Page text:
Technical and Environmental Analysis of Parabolic Trough Concentrating Solar Power (CSP) Technologies
With over 100 commercial projects in operation or under construction worldwide, concentrating solar power (CSP) has the potential to play a key role in the mass production of power. Despite the enormous potential, this technology suffers from a number of weaknesses that are related to the intermittency and variable nature of the solar resource, which results in reduced capacity factors and operation flexibility. The incorporation of energy backup systems provides a solution to these drawbacks, allowing CSP to become more dispatchable, cost effective, and easier to integrate into existing power grids. Backup systems may come in the form of thermal energy storage (TES) or auxiliary fuels (mostly natural gas but also coal, fuel, solid biomass, biogas, biomethane, and syngas). Auxiliary fuels are usually integrated using conventional furnaces or boilers, although higher efficiencies may be achieved when using conventional or aeroderivative gas turbines. The possibility of using heat transfer fluids (HTF) with higher thermal stability (like molten salts) would permit integration of energy backup systems in a more efficient and cost-effective manner. A great deal of research and development is going on at present with the aim of devising CSP plants capable of competing with other energy resources and technologies. This paper provides a critical analysis of CSP technologies based on parabolic trough solar collectors, describing the pros and cons associated with incorporating backup energy systems. This analysis includes technical and environmental aspects of different CSP configurations.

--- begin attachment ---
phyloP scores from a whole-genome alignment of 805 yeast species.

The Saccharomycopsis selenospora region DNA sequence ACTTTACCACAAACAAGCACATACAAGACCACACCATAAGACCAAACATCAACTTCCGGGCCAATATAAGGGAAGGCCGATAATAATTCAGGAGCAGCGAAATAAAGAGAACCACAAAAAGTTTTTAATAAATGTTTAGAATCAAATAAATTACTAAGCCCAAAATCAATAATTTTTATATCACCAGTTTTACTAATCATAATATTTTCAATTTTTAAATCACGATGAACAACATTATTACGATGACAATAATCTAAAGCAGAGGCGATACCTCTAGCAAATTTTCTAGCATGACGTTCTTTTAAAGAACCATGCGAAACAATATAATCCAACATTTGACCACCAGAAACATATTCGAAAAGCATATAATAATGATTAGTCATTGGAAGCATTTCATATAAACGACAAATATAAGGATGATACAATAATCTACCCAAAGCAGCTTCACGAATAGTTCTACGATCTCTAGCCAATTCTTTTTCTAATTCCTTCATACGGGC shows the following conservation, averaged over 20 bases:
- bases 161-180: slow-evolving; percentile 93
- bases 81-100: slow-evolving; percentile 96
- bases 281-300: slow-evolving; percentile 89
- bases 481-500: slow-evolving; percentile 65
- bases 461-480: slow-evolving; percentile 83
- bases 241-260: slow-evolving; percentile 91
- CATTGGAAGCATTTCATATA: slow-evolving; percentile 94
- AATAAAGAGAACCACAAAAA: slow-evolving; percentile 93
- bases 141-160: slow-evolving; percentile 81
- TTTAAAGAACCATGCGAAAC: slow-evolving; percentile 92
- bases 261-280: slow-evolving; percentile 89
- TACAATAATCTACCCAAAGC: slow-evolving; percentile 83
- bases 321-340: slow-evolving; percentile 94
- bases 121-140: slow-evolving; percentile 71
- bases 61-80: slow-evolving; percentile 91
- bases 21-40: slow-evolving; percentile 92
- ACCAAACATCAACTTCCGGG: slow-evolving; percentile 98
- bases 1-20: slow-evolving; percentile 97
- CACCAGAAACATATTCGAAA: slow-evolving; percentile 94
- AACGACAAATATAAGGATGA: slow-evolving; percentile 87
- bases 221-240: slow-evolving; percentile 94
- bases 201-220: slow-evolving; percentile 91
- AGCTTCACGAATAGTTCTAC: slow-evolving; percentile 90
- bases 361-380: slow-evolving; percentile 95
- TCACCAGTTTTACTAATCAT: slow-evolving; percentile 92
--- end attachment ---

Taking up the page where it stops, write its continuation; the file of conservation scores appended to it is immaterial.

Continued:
KeywordsConcentrating solar power CSP Hybrid LCA
Thanks are due to MINECO for funding under Program INNPACTO (IPT-440000-2010-004) and to The European Commission for funding under FP7-ENERGY-2012-1 CP 308912.
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